I thought over the next few posts, I’d give you some insights about myself. Since I’m designing this big, blended-genre RPG and am putting together the RPG Design Alliance, you might as well know more about who I am as I’m not going anywhere. You can ignore me, but I’m here for the long haul.
This blog post is personal. If you want shallow, you’ll have to head over to some blog where they are talking about reality TV or something. This is where the rubber meets the road, and I’m being transparent here …
I’m a very driven, positive person. Want to be encouraged? Read my facebook page (either my personal one or the QT Games page) or follow me on twitter … or just keep reading (but you might have to wait for part 2 or 3 as they get more cheery).
Why after 34 years of working on the Cosmothea setting and system have I not just given up? Wait a minute! 34 years? I quit already! Er … I mean, well, let me think about that for a moment, in all seriousness.
Cosmothea is now on its 5th major revamp. It’s been a long haul already and there’s still plenty of road ahead. It’s older than most of the people who have played it thus far and I’ve never pursued it commercially until recently. It wasn’t ready. It isn’t now, but it’s getting there. Sure, Cosmothea 1.0 had issues. It was very rough around the edges. Now we’re on 5.0 (with a couple rules lite versions along the way that I never really showed around much). But age alone says nothing of its potential.
I’m just giving a bit of background to help you see where I’ve come from. Maybe it never will get published. Who knows. If that’s what happens, I will be bummed, but not crushed. I have more irons in the fire than years left in my life to pursue them all. But I’ve chosen to spend a great many years pursuing Cosmothea for what I believed are good reasons. I happen to still agree.
Looking at the situation now and looking back, I could have moved on to a different game. I still can. Few of you probably know that I’ve designed over 2 dozen board and card games and have had ideas for other roleplaying games over the years – ideas and creativity are not an issue. If anything I have too many ideas. I’m chomping at the bit to pursue some of the novels I’ve worked on and have many more planned. I’d love to pursue some of my board games.
As I look back on my life, I’ve had some wonderful things happen, and I’ve also had a number of hard times pop up. I have also seen others in the industry fall down and never get back up. I’ve seen a lot of others get back up, shelve their dreams and spend years online trying to discourage others from pursuing their dreams.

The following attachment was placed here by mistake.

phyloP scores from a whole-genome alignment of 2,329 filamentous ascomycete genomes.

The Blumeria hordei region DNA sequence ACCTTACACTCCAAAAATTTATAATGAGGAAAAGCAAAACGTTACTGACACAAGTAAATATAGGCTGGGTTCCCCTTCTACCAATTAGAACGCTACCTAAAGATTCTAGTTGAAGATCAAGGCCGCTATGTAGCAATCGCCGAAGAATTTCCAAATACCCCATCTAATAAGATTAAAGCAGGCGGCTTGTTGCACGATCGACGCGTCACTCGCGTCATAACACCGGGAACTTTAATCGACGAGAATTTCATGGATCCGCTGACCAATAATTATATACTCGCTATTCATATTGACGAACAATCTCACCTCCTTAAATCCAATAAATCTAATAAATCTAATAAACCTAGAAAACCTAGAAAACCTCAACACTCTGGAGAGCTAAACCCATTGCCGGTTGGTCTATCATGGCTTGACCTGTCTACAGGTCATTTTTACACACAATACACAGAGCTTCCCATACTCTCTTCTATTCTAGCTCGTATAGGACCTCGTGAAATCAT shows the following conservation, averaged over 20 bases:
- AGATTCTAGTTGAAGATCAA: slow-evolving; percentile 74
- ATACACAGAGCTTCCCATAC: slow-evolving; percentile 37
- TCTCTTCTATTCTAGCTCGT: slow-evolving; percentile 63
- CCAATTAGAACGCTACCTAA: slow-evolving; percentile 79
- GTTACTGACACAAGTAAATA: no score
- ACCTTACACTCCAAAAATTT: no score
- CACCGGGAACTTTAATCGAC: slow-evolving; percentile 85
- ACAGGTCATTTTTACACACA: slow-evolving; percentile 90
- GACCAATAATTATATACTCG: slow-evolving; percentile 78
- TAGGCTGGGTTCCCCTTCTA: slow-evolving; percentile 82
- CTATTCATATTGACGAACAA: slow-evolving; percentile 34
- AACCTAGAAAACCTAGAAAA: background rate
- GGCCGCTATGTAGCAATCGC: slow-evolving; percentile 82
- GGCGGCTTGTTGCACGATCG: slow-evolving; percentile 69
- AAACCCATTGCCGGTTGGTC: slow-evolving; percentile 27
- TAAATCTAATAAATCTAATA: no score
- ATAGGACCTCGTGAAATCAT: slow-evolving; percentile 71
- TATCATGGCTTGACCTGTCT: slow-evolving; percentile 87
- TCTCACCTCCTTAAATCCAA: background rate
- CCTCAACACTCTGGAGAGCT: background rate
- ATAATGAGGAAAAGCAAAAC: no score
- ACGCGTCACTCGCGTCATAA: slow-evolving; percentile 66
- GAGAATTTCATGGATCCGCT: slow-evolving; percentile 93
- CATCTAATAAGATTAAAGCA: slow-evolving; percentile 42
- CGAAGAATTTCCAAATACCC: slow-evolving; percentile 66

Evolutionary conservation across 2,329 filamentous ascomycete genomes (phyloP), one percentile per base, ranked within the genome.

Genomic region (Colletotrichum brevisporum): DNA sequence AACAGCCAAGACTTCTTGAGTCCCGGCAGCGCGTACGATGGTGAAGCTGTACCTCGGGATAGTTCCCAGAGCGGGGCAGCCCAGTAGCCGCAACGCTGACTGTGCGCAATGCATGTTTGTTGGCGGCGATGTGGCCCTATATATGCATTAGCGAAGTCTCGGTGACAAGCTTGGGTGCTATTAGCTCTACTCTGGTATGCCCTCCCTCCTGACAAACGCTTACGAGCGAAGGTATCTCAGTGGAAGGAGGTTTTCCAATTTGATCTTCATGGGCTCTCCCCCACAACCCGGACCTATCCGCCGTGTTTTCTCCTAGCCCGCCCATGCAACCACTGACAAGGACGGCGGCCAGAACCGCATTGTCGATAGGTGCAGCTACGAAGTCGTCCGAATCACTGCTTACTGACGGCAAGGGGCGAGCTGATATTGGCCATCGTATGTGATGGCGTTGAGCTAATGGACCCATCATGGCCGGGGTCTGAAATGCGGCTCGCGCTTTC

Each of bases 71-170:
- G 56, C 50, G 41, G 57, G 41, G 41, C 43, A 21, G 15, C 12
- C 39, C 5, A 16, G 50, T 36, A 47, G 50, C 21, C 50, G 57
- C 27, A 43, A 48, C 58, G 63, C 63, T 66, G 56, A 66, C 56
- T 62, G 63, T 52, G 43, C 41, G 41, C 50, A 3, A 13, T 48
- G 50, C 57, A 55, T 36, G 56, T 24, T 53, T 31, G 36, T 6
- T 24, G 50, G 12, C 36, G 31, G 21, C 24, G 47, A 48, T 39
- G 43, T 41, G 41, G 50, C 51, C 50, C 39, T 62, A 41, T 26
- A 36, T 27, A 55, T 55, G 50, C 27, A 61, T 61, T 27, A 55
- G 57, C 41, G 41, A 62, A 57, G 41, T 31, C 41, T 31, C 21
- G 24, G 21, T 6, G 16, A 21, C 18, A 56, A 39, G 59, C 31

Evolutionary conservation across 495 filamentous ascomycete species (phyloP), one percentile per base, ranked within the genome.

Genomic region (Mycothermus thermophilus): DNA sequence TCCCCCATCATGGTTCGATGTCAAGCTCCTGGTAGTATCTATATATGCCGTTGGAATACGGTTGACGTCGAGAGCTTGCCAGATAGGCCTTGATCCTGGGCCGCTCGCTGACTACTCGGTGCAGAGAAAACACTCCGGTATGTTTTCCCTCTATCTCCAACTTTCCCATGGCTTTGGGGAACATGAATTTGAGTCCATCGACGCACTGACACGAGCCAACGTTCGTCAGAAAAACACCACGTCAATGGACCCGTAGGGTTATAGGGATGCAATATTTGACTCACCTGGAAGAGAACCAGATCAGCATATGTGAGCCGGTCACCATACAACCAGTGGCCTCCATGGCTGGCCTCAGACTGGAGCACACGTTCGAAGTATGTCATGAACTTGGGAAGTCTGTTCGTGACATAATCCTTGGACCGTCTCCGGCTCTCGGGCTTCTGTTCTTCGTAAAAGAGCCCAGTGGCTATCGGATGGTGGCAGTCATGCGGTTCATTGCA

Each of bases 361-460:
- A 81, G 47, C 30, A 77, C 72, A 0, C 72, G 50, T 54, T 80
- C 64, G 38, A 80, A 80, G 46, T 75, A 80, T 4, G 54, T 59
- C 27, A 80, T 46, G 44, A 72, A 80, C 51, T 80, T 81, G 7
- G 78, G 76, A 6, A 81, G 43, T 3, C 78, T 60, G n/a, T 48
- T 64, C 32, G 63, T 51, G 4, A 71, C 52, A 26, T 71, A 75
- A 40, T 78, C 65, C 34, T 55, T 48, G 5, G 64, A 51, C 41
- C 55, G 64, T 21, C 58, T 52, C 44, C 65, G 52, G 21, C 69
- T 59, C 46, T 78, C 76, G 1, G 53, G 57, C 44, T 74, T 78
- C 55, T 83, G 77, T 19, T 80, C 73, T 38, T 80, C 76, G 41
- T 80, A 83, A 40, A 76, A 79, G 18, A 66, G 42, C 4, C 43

Back in the early 90’s, when I was at GEN CON demoing one of my board games, I ran into a gentleman that was hauling around an RPG he designed. I got to talking with him. It was the last day of the CON and he was crushed. He said that he and his wife had invested so many years and so much money into his game, that his wife was at her wits end.
He said that she told him when he was leaving for the airport, that if he didn’t get a contract with a company to publish his game, he might as well not come home at all. I’m serious. I felt heartbroken for the man. I asked him to show me his game and he did. I didn’t know what to say. I could tell he put a lot of time and effort into the game, but there were many mistakes that could easily have been caught had he not been working alone.
The game was lacking in so many ways, and obviously his life and his marriage was on the line. He was a mess. Not that I’m so awesome, but if he had come to me or teamed up with another enthusiastic game designer, together they might have spotted the mistakes and been able to make a better game. It had some neat concepts after all, but it wasn’t ready to go the next step and seemed likely he would never get it there on his own.
If he had found a group to review his game more thoroughly, helped him massage it …. well it was too late for all that, and he was miserable. With all that weighing on him, even if his game had been great, I think he would have had a hard time selling it to the companies.
And make no mistake, you will need to bring to the table a lot more than merely designing a great game if you hope for even a chance at going the distance. Note I said “merely.” That’s the bad news. Designing a great game isn’t nearly enough. It really isn’t. If one game designer can make a good game, 2 creative game designers who are working toward the same goal can make it even better as long as they keep heading toward the same goal, drawing on industry proven concepts of teamwork, which I’ve discussed on many sites over the years. And if you bring on board an artist or two that you can work regularly with, they’ll have a stronger sense of what you are going for, and the art will show it.
Next up, Pt 2: New opportunities and a new game company is born!